T-Book review from: http://www.tbook.com/science/z/Zoology/The_Secret_Language_of_Life_How_Animals_and_Plants_Feel_and_Communicate_0880642548.htm

American edition

Secret Language

The Secret Language of Life : How Animals and Plants Feel and Communicate

by Brian J. Ford

320 pages

October 2000

Hardcover, Fromm International

Price was $30.00 on 1-1-2001.

From Booknews:
It is only our own solipsism that prevents humans from crediting animals with intelligence and feelings, or so argues biologist Ford (U. of Wales). With countless examples and in non-technical language, this books moves through both family and phylum, debunking common perceptions of animals as insentient beasts, arguing that animals not only feel pain, but also in fact dream, think and communicate, often in complex ways. Ford examines organisms from mammals to plants and even microscopic life, providing examples of intelligent behavior, such as dolphins rescuing humans and ravens playing on snowy slopes to the remarkable movements of the venus-fly trap. He concludes that all life is intelligent, and that our new goal must be to understand it. Annotation c. Book News, Inc., Portland, OR.

From Publisher's Weekly:
This study of the abilities of all sorts of creatures to sense and interact with the world will leave many readers impressed and at least buffeted, if not convinced, by the author's passionate approach. Cambridge University scientist Ford (Images of Science; Microbe Power) has in effect written two books at once. The first surveys many species' social, cognitive and sensory powers. The second is a call for eco-awareness and for animal--and plant and microbe--rights: "All animals and plants sense their surroundings, and thus they all have feelings." A chapter on mammals' mental processes explains how mole rats search and socialize underground, how primates learn to use medicinal plants and how prairie dog colonies learn from experience. Turning to avians, Ford covers birdsong, echolocation and gulls' mating postures. Later chapters deal with reactive abilities among flora and protozoa. A fertilized ovum, like any single-celled organism, Ford suggests, has "its own sense"; as to whether the cell is self-aware, "we know too little... to decide." Ford's practical suggestions for reducing cruelty (e.g., vets should use soft tables) are useful. Most lay readers will admire his fascinating survey of creaturely powers and may be sympathetic to his call to "value the global network of all plants and animals, and react to their presence with respect." But though it trails a dazzling set of facts, Ford's call for "a new vitalism" seems less scientific (or philosophical) than quasi-religious--and it's unevenly argued, though deeply felt. (Oct.) Copyright 2000 Cahners Business Information.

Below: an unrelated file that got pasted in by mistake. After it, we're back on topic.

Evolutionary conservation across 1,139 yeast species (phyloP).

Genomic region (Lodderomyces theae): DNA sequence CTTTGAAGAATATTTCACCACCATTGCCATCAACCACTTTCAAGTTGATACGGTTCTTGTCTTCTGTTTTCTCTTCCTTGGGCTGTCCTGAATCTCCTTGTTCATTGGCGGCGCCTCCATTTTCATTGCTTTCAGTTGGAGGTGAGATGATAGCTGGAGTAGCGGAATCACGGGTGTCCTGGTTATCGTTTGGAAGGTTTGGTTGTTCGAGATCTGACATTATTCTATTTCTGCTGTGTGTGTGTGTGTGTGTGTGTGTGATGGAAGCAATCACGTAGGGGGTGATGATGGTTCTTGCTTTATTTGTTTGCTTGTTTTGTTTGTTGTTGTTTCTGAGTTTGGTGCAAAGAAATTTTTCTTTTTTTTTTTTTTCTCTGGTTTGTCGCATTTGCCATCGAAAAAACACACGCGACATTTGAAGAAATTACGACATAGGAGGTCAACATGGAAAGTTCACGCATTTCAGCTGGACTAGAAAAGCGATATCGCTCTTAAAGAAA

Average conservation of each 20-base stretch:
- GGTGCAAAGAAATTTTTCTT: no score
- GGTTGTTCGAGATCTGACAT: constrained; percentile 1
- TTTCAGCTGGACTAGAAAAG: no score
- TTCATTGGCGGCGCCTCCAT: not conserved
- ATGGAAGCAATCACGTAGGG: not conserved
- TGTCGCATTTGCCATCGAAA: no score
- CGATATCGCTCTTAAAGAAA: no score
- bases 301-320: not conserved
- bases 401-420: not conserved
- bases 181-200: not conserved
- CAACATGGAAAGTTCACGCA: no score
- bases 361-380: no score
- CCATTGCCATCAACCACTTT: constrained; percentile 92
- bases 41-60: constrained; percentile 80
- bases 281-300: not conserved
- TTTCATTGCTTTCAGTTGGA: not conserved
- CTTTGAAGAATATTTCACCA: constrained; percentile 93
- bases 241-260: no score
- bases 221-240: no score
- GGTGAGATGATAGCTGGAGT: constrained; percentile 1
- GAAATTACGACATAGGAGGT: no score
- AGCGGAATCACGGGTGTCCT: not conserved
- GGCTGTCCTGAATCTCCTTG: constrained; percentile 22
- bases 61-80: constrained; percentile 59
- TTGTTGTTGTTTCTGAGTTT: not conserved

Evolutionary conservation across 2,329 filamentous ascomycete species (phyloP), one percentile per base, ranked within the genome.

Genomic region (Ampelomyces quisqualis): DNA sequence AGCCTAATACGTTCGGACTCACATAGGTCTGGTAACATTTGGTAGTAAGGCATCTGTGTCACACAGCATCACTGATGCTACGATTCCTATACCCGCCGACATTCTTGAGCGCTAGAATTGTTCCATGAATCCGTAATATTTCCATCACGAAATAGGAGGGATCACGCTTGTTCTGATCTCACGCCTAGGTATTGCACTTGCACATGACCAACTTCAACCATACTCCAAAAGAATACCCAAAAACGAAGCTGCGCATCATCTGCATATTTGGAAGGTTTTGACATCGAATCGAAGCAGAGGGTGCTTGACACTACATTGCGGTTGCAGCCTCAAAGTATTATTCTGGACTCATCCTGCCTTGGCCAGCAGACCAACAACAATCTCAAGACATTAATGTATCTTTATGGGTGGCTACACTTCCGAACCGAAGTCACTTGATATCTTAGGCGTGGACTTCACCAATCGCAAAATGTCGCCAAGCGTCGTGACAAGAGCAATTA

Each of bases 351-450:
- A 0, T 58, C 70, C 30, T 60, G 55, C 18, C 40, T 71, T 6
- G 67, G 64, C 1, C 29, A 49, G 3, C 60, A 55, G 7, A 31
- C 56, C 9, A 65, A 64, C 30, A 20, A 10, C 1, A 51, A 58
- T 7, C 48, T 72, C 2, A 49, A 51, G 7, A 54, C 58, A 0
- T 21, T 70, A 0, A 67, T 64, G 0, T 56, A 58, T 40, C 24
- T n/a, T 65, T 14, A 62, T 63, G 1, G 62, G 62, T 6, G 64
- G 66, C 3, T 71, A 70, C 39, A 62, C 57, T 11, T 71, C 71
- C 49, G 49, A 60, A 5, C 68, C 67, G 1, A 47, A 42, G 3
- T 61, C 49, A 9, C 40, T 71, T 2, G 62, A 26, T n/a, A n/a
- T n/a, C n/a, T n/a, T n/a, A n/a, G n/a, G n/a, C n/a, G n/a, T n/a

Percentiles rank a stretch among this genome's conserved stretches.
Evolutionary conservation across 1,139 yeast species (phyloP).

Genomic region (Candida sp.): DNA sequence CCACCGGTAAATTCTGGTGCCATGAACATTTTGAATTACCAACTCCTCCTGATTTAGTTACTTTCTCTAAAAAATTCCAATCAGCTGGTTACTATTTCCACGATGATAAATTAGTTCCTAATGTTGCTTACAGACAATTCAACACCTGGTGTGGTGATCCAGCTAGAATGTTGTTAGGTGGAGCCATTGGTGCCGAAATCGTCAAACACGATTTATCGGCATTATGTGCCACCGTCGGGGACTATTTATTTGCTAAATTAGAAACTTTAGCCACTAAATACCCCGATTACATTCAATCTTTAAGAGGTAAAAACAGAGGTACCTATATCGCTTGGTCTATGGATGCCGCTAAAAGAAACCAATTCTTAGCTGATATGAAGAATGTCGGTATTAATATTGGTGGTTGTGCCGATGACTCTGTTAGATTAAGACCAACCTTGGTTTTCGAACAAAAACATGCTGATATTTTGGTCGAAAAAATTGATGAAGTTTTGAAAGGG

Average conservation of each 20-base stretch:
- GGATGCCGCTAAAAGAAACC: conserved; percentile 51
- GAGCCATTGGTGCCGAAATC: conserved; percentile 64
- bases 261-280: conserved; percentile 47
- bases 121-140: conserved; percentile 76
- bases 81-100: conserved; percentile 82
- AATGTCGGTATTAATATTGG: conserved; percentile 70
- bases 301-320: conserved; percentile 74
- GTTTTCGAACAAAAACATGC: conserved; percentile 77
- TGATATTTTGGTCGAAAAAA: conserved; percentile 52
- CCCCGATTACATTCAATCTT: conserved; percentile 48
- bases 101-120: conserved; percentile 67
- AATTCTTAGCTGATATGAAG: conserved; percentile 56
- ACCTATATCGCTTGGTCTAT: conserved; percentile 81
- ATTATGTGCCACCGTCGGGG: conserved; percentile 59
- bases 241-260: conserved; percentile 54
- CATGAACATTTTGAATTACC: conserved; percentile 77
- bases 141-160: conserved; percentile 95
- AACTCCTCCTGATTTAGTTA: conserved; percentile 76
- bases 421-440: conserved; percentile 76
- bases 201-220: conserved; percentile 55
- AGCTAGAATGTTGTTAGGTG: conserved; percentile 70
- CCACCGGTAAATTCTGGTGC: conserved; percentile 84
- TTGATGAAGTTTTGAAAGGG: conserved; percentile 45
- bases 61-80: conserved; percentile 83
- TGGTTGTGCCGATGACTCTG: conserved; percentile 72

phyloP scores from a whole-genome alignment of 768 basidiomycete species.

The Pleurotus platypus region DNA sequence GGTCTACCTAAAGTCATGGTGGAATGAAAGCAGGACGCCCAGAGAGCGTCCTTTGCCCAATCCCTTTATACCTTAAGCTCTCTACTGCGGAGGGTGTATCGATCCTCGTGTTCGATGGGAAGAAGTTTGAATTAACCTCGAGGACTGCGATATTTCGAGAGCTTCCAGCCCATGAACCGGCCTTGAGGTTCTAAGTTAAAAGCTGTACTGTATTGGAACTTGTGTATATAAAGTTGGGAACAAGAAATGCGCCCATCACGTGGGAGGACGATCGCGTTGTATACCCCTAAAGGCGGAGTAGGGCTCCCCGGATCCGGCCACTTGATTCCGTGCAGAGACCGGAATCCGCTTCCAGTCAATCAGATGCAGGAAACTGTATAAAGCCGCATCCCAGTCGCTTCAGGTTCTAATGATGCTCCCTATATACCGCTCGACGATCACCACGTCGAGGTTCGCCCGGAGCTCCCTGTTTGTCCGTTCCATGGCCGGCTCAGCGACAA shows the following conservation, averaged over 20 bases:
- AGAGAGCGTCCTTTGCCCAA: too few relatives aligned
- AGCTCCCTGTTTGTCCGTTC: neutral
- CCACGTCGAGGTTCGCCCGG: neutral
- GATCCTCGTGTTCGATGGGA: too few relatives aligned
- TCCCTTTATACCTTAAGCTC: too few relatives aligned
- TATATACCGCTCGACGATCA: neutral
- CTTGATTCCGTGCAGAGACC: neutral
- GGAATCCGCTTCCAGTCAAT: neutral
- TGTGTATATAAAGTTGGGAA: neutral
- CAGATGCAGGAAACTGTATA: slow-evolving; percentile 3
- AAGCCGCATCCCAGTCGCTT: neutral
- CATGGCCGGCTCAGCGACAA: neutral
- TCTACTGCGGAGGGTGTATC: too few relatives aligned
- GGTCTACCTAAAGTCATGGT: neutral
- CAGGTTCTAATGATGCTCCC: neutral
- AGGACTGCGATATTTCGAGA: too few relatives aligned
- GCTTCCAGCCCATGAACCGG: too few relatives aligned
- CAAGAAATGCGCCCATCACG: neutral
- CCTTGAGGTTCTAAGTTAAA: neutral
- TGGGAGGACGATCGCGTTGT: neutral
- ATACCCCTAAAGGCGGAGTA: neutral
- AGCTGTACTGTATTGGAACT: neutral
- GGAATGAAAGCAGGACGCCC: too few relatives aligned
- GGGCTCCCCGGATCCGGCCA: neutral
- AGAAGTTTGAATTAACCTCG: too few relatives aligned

From Internet Book Watch:
How do animals and plants feel and communicate their feelings? This presents a growing body of research which demonstrates that animals - and plants - have emotions and responses just as valid as human feelings. From birds and how they see to homing frogs and their shared communities, this packs in a range of insights on wildlife communications processes.

From Library Journal:
This book could have been an inspiring survey of behavior and sensation in all living things (including plants and microorganisms). Unfortunately, Ford, a prolific science writer (The Future of Food; Genes: The Fight for Life), assumes that all of us think of nonhuman organisms as mindless robots, incapable of cognition, emotion, or sensation. The author's assertions to the contrary are so repetitive as to irritate a reader who already accepts as fact that animals can think and feel. Anyone who actually does equate other life forms with machines will not be convinced otherwise by affirmations that fish resent captivity, that plants have a sense of vision, and that protozoa have a sense of enjoyment. A marginal purchase for public and academic libraries, particularly if the collection already contains Marc Hauser's Wild Minds: What Animals Really Think (LJ 2/1/00), along with David Dusenberry's Life at Small Scale: The Behavior of Microbes (Freeman, 1996) and/or Paul Simons's The Action Plant: Movement and Nervous Behaviour in Plants (Blackwell, 1992. o.p.).--Nancy R. Curtis, Univ. of Maine Lib., Orono Copyright 2000 Cahners Business Information.


The Secret Language of Life : How Animals and Plants Feel and Communicate Price was $30.00 on 1-1-2001.

Go to the book's American web site, see review from Times Literary Supplement or the Titan site.